Afraid, Flora runs. After a long chase sequence, she reaches the top of a rocky hill and when Gus follows her to the top, she jumps in order to preserve her honor. Just before she dies, she is able to tell her brother who it was that had chased her.

Big brother Ben and other KKK clansmen find fleeing Gus, give him a "trial," and then lynch him. They then take his dead body and throw it onto the front porch of the lieutenant governor's house. The lynching is portrayed as heroic.

Understandably, the NAACP and other pro-black organizations wanted to stop the showing of Birth of a Nation. There were nationwide protests, with a massive struggle to ban and/or censor the film. Unfortunately, the film industry and the laws regarding it were still so new that there was no precedent as to what to do with such a controversial film.

The end result was that it was widely shown and the controversy that it stirred helped fuel the publicity around it.

If so Racist, Why Did Many Think the Movie Was Amazing?

Before Birth of a Nation, silent films were usually just one-reel, about 15 minutes long, made cheaply, played in slipshod nickelodeon theaters, and accompanied by random music. Birth of a Nation was none of that. It was novel in nearly every way and became the precursor for all future full-length feature films.

The Birth of a Nation was different than everything that had come before it. First, it was long, running about three hours. It also cost an exorbitant amount to make -- $100,000 (equivalent to more than $2.3 million in today's money). No American film had ever cost so much..It was shown in classy theaters, for which people payed a whopping $2 per ticket, much closer to the cost of live theater. Realizing that music could aid in the power of the film, director/producer D.W. Griffith hired Joseph Carl Breil to write musical scores to specifically accompany the film.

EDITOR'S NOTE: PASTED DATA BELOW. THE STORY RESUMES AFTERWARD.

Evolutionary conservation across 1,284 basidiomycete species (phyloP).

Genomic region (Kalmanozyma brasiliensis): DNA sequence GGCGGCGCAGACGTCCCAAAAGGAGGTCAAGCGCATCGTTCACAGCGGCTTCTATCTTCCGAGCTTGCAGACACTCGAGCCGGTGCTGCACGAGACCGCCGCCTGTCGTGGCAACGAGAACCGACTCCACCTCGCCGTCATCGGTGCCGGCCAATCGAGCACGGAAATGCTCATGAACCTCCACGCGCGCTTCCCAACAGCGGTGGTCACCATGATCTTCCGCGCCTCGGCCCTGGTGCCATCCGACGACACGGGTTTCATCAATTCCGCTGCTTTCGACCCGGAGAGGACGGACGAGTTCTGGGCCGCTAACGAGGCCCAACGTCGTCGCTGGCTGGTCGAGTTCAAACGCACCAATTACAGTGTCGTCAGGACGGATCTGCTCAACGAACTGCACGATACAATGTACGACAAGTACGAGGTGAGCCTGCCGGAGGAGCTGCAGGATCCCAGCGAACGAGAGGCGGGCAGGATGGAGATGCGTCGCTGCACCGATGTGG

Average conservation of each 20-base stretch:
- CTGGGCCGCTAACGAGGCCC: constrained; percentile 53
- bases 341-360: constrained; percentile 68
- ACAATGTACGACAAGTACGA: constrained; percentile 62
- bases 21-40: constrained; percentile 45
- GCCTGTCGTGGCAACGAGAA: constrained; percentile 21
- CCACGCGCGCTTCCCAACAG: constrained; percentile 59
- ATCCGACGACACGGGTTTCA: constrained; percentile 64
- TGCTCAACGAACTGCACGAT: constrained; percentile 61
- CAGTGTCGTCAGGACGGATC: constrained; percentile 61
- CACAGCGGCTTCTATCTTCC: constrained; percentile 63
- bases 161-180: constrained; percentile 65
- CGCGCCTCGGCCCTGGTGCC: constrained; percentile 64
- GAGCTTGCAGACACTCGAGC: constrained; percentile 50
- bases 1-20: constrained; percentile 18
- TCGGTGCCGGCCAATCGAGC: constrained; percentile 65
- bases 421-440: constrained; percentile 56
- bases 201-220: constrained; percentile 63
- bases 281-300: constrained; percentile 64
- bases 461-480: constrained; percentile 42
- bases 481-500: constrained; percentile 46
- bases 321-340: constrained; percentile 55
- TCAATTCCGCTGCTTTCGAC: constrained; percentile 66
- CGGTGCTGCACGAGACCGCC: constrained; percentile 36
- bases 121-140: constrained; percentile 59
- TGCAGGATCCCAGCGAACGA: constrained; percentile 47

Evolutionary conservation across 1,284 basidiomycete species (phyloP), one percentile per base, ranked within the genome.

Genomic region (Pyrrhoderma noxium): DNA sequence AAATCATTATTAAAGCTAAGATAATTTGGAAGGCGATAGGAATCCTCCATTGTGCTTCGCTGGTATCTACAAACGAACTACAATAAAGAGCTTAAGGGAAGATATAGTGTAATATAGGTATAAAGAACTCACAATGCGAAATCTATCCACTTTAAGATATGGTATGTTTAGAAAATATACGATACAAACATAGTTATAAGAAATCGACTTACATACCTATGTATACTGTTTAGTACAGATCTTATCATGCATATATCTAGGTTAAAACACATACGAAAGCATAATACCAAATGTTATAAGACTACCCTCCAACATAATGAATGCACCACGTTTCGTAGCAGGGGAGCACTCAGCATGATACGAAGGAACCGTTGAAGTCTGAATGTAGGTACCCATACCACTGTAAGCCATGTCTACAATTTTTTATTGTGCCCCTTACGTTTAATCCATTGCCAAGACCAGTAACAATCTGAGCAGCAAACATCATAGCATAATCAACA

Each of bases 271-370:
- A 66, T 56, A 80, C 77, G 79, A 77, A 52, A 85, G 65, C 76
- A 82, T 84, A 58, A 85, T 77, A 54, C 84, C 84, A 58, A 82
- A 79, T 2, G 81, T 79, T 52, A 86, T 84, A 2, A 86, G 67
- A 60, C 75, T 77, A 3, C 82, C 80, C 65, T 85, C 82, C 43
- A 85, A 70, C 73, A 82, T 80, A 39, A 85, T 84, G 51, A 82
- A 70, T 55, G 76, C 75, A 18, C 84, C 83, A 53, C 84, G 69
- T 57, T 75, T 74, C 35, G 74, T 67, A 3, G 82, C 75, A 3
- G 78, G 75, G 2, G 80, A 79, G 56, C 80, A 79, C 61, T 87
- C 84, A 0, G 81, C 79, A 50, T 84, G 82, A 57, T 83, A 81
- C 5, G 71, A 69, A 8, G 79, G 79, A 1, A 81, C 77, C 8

While other films' story lines were weak, this one was strong, emotional, and riveting. Night scenes as well as battle scenes were new and realistic. It was so different and so unique that scores of people came out to see it. Soon, hundreds of thousands. Ultimately, it is estimated to have had a worldwide audience of up to 200 million. Even the President of the United States watched Birth of a Nation.

Shown at the White House

U.S. President Woodrow Wilson was still in mourning for his beloved wife, Ellen, when Birth of a Nation was released. This meant he was unable to go out to a screening. However, long-time friend Thomas Dixon Jr., the author of the book and play the movie was based upon, asked President Wilson to host a private screening of the film at the White House; thus, on March 21, 1915, Birth of a Nation became the very first film shown at the White House.

It has been reported, but unsubstantiated, that at the end of the film, President Wilson said, "It is like writing history with lightning, and my only regret is that it is all so terribly true."

Aftermath

Controversy over Birth of a Nation has continued ever since its first release. Critics and viewers have struggled between admiration for the film's innovation and with the abhorrence of its racial attitudes. The Klu Klux Klan, on the other hand, had no reservations about the film; they used it for decades, at least until the 1970s, as a propaganda and training film.  

Birth of a Nation remains one of the most influential and controversial films of all time.